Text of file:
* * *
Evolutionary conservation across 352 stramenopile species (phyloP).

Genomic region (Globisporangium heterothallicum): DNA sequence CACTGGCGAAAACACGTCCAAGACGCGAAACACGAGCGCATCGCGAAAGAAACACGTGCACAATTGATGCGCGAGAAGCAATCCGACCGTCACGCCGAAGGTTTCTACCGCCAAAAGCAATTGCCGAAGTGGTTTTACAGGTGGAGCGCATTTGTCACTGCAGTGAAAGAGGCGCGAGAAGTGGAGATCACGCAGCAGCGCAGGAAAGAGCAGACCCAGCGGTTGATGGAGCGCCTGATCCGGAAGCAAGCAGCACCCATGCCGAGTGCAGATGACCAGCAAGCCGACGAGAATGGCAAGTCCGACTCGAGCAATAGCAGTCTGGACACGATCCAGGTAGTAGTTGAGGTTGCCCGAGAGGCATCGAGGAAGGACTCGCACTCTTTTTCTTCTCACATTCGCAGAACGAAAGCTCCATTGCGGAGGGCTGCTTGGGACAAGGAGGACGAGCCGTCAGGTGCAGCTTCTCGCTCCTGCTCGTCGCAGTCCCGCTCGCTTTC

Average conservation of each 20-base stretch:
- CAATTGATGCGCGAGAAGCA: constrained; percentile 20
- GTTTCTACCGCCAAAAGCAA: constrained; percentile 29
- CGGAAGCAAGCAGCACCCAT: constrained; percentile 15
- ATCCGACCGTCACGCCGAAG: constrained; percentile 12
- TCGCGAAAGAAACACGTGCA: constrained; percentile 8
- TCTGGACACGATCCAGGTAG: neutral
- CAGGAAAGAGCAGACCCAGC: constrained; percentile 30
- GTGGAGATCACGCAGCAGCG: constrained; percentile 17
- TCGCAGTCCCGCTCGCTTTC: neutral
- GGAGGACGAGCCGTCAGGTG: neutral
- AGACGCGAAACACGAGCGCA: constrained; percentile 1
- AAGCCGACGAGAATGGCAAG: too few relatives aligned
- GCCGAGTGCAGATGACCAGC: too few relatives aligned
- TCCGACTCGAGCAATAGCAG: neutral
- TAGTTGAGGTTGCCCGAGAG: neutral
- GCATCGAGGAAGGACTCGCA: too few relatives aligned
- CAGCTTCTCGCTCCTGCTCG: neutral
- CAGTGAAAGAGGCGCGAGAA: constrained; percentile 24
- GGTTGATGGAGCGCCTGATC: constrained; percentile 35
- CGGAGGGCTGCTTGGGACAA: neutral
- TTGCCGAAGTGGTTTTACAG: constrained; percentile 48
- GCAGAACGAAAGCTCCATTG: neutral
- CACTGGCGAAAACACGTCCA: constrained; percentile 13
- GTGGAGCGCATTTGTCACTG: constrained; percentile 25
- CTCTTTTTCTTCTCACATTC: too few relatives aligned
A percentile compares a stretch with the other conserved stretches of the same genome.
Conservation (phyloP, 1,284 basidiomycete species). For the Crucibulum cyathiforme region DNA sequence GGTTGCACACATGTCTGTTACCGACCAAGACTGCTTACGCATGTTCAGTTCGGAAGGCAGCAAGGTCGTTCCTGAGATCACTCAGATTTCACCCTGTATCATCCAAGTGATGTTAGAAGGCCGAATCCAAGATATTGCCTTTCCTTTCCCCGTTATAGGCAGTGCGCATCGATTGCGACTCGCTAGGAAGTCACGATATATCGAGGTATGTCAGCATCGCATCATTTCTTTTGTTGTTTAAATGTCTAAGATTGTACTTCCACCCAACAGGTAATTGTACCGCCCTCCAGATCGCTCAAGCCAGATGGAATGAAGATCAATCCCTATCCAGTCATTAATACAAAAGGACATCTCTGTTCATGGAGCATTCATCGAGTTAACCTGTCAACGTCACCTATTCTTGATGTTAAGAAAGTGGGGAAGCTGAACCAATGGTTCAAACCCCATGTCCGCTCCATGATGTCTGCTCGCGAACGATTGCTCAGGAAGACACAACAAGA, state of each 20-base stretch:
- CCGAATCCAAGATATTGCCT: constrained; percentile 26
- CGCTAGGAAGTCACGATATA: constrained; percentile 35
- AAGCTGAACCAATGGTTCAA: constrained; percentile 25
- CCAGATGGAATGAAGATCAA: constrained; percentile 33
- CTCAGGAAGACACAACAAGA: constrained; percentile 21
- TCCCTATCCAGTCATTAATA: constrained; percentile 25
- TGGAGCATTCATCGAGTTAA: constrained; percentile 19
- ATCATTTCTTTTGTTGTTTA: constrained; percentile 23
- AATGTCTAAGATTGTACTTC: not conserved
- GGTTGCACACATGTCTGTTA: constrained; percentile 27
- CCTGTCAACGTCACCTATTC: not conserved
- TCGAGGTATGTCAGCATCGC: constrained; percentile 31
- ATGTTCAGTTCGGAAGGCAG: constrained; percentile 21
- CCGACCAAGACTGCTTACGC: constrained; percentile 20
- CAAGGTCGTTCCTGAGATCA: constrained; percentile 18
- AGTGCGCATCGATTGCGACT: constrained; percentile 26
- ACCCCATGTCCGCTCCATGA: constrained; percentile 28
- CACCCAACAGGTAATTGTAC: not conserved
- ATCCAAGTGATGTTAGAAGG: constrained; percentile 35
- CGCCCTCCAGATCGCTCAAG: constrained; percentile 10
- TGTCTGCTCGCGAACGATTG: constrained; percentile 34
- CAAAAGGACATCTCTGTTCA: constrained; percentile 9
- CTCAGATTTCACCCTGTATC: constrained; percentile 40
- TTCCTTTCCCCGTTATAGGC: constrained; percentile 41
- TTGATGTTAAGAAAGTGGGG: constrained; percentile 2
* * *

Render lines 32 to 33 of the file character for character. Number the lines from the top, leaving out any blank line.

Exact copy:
- CGCTAGGAAGTCACGATATA: constrained; percentile 35
- AAGCTGAACCAATGGTTCAA: constrained; percentile 25